The Muses had to be involved in the writing of such a literary piece. There are three primaeval ones; later, this Ministry employed more officials, probably due to increased creational ambition, which might have resulted from the bureaucratisation of the inspiration process. Aoede, Melete and Mneme didn’t feel like handling the new-coming artists, so they provided them with the inspiration they deserved, seeing a dishonourable ambition at work here, not the endeavour to channel the operations of “higher forces” through work. The three soon got a “fourth companion”, Arche, and the loosening policy led to the emergence of nine more. Ivana Brlić Mažuranić must have communicated with the first three, whereas the majority of later authors were in demand of more Muses on the list, cousins of the nine young ones; for it is absolutely unclear, even to a very attentive reader, why many writers write: they have got nothing to say to us, and they do not know how; apart from the diligent lining of the sentences one after the other, it is impossible to find any trace of verve in their work. So I’m thinking that a muse Donkee is in charge of these authors, not described by Greeks but doubtlessly residing here among us; the patron of the ones who believe that writing, for example, is equal to hitting the keys diligently to type letters on a piece of paper. The patron of Muses is Apollo, the most important God next to Zeus. Walter F. Otto describes him as extraordinarily pompous: as soon as he shows up, he exerts his power – something like a Muhammad Ali of the god-world. Grandiose, not gracious. A top-notch assassin, Lee Harvey Oswald without a helper, who can shoot from all sides: Achilles, the hero of all heroes, bit the dust after messing with him. It is possible to extract from his embellished, thunder-prone nature the boastful behaviour of all artists, writers, in particular, especially those who want us to praise every single line they have shoved on the screen as a proclamation of a significant, transcendent being. “God dictates my books to me” is a sentence often heard in our yard. Apollo’s nature is to blame for that, for he is the God who gives this type of intonation to anyone around him. It is tolerable when the results are like those of Krleža, Ujević, Parun, Šop, Dragojević, but it doesn’t hold water when it is evident that the tenth, additional muse Donkee (called Mule behind her back) stands behind the work you are reading – when there is nothing between the book covers except diligence and an unusual, mysterious tendency to write books that the taxpayers are expected to finance. Only the Greeks, whose words we are no longer able to translate into the impoverished languages we use (not just us, Croatian, but everybody), could have attributed sublimity to a swaggering, competitive champion such as Apollo – it’s like saying that a fist-fighting inclined neighbour is the gentlest man you have ever met, and it does not occur to you to estimate his gentleness by taking into account the exposed part of his personality. Gentlest perhaps, but similar to the cow from the saying: “Like a cow that gives a good bucket of milk – and then kicks it over”. So what should I say to Mickey at Camden Market about the situation at the beginning of the century; what should I throw into his backpack? We have Janko Polić Kamov, described as someone whose living was more intense than his writing – Slobodan Šnajder was among the first to state that the history of Croatian literature would have been different if he had lived longer and that Krleža’s reputation wouldn’t have been that high. That Ujević, with his eastern haze, would have to work further west because the volcanic nature of this temperament would make him settle down closer to the West European cultural circles or buzz off to the Far East, just like Veljačić did; however, there would be no Balkan rakijica1 there, as we already know. “Rakijica, you say? And what would that be?” cried Mickey, “some sort of Croatian dope?” Not the dope, Mickey, my boy, but irrefutable sadness, a total disaster; what plague used to be in the Middle Ages, that was rakija in my domestic literature in the twentieth century, even for the guys soberer than Kamov. Krleža himself said it would have ruined him if he had continued with the lifestyle of the twenties, wandering all over Zagreb with Ljubo Babić, a painter and his comrade, a misunderstood soul just like the great Krleža. And Kamov, he is an Irvine Welsh before the synthetic drugs, except that he didn’t take drugs and didn’t drink much; in our scientific-biographical literature, it is usually described like this: he drank at home, but nobody knew about it; there was no material evidence that he did it in Italy, France or Spain. However, biographical writing as a method is not an issue here; his text is. Matoš doesn’t like his journalistic style and overproduction and thinks he had finally learnt how to write when he died. So, there’s no point in putting him into your backpack; that’s just a story about us, about what dreams are made of. At one time, they presented him as a potential genius to relativise the other one who had already been put on a pedestal by the regime – the tactics that Croats like; I’m not sure whether other nations do it as well; I haven’t paid attention. Finally, you Englishmen (“Pardon me, I’m not an Englishman, I’m an Irish gipsy”) also do this when you treat Marlow as the greater Shakespeare than Shakespeare himself, feeling unwell because a country guy wrote your best dramas. Parun appreciates Kamov more than Krleža, too, calling him simply “more talented” and she can be trusted, even though this opinion may result from the wish for a good writer to live well, whereas, as we know it, many domestic writers disapproved of Krleža’s lifestyle, although it could not be called luxurious. Was there a reason to do it? I don’t know – I paid attention, but from such a distance that I could not see clearly. In Homer’s works Apollo didn’t sing; the Muses did, and at one moment, the Muses were right next to Krleža (whose critics were all over him as if Apollo himself was in charge of his inspiration, so he needed to do everything): while he was writing “Pan” in the western Slavonia, with Papuk hills on the horizon and the buzz of flies of the areas where people still keep livestock, with vineyards buzzing with bees, when Krleža started communicating with the only God that had died, in the times of the emperor Tiberius, when the news reached sailor Thamus on his way to Italy, passing by the Paxi islands. But whenever someone with good hearing is born, like Kamov and Krleža, Pan turns up from a mysterious portal known to the most perceptive ones, the most sensitive ones; he turned up for these two, students of the frightful Friedrich Nietzsche, the sailor who had brought the news even more horrible: God, generally, is dead. The general God. However, there will be Tito after Tito, Pan after Pan, and God will be there after God: the sensitive ones hear this and write it down, whether dictated to them or not: “Grapes ripe in the vineyard”. Come on, says Mickey, even I could do it! Is this all? Is this why you admire him? Dear Mickey, you could perhaps do it. Still, many have tried, and it seemed like they did it on their own, without, you know, that special participation. Without the feeling that something was going on there, it sounded automatic, lifeless, empty. As if it didn’t involve you, whereas this one involves you immediately, ties into you, because he says: “A golden bee is buzzing quietly like the Sunday organ.” Okay, this is something, says Mickey, although I’ve never heard an organ that is quiet; it roars, if you ask me. Things heat up as we go on; listen, I say to him: “Ripe mint blossoms are shedding, leaves of grass are swaying/the sunbeams are sucking on our honey udders./Heavenly peace.” So, that is your Krleža? No, not that; he is everything; you will hear it or not hear it, depending on the place, deadlines, flights, everything. And Kamov? Here he is: “I am about to rape you, you white and innocent sheet of paper;/ enormous is my passion, and you will hardly endure;/you skirt my rage, pale from the terror;/on your paleness – feel my black caresses./There is no law above you, and the laws are dead for me;/I escape them, and the getaway is swift;/passing where the dastards crawl,/where the dogs celebrate orgies, and their fornication be licking.” Wooow, says Mickey, this one sounds like someone from my hood, and the other one or the first one, the one you appreciate more (not all of us, not all of us, I feel the need to add) is too perfumed for me. This guy is furious. He’s a rapper. He gives you the evil eye. He threatens.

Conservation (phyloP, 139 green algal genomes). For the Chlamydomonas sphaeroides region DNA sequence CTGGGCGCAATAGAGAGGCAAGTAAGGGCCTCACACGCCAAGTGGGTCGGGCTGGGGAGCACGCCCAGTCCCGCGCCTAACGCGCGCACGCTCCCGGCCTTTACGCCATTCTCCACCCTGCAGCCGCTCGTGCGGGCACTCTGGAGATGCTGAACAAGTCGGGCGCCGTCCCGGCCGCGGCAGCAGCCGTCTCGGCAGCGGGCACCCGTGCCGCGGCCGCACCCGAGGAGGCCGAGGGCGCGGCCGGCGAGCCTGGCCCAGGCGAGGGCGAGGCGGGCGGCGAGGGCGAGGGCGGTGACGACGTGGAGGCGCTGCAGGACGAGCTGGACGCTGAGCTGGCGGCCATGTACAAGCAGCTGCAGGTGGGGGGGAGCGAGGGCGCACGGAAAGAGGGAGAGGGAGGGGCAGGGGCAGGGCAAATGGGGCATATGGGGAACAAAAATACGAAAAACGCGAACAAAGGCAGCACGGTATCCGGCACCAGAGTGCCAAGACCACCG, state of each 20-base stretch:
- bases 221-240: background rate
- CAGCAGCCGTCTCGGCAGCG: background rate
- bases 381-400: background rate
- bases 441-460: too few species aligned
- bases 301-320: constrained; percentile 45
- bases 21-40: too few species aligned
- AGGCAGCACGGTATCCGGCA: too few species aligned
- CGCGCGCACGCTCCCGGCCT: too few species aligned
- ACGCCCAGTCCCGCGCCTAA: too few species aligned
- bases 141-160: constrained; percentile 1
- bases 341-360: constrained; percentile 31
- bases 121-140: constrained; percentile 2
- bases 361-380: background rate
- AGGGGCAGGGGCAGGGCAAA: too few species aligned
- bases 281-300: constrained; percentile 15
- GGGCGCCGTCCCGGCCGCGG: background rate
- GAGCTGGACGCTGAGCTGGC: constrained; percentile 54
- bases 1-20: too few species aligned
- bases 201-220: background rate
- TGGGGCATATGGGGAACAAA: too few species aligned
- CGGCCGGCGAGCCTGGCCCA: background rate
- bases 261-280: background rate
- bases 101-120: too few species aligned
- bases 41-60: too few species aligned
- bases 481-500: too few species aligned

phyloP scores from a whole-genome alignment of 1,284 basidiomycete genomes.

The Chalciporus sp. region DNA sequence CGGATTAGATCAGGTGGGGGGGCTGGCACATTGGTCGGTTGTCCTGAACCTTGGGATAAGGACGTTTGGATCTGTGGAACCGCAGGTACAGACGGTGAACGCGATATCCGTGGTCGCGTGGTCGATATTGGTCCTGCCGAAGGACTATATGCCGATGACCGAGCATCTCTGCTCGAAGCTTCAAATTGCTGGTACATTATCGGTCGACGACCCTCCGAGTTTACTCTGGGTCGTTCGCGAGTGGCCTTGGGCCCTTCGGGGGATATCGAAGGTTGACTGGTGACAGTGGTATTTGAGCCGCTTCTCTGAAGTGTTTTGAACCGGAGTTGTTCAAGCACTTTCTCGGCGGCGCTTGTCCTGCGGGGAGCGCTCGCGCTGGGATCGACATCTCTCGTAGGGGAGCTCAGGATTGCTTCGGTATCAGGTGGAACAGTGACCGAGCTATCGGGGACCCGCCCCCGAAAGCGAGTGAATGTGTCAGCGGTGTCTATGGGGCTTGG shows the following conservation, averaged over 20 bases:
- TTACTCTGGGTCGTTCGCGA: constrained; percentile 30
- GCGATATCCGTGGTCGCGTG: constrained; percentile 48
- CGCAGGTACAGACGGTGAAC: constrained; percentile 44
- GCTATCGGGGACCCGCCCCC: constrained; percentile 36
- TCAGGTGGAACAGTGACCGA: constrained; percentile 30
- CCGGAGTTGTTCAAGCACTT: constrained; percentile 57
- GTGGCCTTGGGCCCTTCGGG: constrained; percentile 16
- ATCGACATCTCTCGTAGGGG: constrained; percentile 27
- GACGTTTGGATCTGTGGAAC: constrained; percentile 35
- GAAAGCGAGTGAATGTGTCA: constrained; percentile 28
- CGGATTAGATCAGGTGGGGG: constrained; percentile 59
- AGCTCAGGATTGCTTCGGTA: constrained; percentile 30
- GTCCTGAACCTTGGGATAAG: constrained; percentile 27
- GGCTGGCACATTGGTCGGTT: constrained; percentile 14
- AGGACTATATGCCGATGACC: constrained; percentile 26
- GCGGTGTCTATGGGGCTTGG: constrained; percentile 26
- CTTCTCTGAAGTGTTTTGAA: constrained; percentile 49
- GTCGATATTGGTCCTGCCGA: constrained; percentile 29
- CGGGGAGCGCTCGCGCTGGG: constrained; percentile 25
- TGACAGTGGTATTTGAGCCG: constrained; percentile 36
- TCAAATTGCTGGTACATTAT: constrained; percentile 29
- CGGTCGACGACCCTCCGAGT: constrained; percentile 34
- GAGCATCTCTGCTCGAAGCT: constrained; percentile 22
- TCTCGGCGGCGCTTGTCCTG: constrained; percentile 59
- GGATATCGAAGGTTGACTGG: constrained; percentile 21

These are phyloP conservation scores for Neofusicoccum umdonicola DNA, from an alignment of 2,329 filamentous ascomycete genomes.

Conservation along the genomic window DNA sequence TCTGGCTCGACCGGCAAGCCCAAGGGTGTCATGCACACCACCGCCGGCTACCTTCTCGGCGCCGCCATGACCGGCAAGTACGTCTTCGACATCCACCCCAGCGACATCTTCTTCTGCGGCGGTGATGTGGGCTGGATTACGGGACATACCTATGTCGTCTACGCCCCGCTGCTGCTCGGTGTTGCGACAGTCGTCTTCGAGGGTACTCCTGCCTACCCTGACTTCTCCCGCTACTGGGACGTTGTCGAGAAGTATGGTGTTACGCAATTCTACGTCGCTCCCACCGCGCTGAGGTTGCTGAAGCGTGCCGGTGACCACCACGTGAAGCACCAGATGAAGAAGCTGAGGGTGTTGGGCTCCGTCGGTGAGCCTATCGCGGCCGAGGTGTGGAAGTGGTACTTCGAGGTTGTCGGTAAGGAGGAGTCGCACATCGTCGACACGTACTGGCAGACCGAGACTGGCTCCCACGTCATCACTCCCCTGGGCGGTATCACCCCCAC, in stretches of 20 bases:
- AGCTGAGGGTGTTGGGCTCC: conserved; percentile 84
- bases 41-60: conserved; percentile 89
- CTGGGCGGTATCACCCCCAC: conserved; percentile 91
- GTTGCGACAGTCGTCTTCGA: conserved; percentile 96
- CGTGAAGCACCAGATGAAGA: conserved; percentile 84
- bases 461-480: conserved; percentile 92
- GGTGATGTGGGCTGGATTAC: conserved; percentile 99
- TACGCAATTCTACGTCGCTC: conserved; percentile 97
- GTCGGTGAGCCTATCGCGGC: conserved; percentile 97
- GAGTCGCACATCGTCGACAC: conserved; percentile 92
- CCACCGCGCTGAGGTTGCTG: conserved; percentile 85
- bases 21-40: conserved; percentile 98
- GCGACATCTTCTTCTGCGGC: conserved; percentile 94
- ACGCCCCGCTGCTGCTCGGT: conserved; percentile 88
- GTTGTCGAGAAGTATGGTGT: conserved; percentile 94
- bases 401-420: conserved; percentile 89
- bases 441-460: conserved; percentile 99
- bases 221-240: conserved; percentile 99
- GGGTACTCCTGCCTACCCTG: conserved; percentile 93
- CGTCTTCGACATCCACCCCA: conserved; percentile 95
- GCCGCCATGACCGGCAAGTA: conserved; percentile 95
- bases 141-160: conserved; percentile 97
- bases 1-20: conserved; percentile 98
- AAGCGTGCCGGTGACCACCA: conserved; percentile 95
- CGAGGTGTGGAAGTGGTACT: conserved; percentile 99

From Matoš to Karakaš, Part 5